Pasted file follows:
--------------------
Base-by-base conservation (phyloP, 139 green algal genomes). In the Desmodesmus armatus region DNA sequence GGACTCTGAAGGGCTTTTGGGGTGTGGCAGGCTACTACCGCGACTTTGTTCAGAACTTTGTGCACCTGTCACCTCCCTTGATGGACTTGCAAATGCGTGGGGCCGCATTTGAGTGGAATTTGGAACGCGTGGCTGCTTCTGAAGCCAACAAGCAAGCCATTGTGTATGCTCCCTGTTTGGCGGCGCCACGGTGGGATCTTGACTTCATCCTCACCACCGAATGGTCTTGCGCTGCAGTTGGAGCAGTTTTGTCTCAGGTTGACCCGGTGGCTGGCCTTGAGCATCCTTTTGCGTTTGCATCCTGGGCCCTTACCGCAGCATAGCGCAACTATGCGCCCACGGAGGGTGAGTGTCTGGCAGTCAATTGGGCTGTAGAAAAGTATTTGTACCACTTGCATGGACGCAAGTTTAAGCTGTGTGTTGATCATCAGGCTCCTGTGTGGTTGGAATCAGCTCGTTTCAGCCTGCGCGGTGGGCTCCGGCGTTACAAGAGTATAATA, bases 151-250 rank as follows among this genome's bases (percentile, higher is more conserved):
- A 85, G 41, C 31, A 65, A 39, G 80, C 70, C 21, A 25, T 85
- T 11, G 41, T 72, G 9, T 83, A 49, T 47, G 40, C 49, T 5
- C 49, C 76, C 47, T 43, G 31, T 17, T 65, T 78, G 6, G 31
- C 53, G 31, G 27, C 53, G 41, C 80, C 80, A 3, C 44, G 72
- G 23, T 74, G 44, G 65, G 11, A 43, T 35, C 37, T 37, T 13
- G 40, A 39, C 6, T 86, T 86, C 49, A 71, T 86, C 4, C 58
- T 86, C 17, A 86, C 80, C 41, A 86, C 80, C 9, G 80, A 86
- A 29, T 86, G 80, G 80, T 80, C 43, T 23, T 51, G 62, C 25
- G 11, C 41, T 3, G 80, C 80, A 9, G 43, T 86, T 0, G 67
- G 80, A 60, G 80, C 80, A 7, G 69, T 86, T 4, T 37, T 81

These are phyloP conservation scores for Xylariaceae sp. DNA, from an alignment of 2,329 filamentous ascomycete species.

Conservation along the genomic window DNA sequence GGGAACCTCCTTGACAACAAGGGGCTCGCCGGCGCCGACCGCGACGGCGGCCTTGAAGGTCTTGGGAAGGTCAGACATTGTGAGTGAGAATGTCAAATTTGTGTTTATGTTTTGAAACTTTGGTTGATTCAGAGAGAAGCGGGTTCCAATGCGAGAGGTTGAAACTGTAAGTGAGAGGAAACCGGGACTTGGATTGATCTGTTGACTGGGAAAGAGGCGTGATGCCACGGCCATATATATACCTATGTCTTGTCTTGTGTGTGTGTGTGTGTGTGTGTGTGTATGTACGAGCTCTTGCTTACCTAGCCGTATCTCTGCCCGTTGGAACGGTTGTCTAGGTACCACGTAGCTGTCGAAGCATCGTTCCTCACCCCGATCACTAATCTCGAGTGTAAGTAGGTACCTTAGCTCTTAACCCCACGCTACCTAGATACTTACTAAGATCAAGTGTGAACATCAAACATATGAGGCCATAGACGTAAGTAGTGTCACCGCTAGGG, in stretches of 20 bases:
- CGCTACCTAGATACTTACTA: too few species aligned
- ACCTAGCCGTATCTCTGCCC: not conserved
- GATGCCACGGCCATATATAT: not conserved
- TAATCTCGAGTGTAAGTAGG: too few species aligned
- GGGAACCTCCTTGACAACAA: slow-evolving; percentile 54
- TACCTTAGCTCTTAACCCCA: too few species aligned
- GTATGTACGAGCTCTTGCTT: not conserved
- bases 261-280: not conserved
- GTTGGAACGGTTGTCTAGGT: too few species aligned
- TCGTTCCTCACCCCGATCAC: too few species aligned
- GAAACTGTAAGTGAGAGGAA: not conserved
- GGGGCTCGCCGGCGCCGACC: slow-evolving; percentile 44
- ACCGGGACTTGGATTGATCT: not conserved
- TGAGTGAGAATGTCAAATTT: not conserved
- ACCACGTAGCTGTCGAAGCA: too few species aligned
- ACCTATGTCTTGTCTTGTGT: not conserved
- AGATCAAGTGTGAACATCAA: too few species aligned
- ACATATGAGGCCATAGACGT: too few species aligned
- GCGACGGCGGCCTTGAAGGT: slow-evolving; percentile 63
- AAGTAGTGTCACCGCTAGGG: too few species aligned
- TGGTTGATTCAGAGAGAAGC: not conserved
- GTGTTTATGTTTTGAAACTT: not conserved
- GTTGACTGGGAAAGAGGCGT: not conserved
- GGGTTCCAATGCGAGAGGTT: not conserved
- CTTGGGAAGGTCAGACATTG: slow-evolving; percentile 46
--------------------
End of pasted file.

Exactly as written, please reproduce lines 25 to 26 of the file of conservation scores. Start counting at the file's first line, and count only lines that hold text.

- GGGGCTCGCCGGCGCCGACC: slow-evolving; percentile 44
- ACCGGGACTTGGATTGATCT: not conserved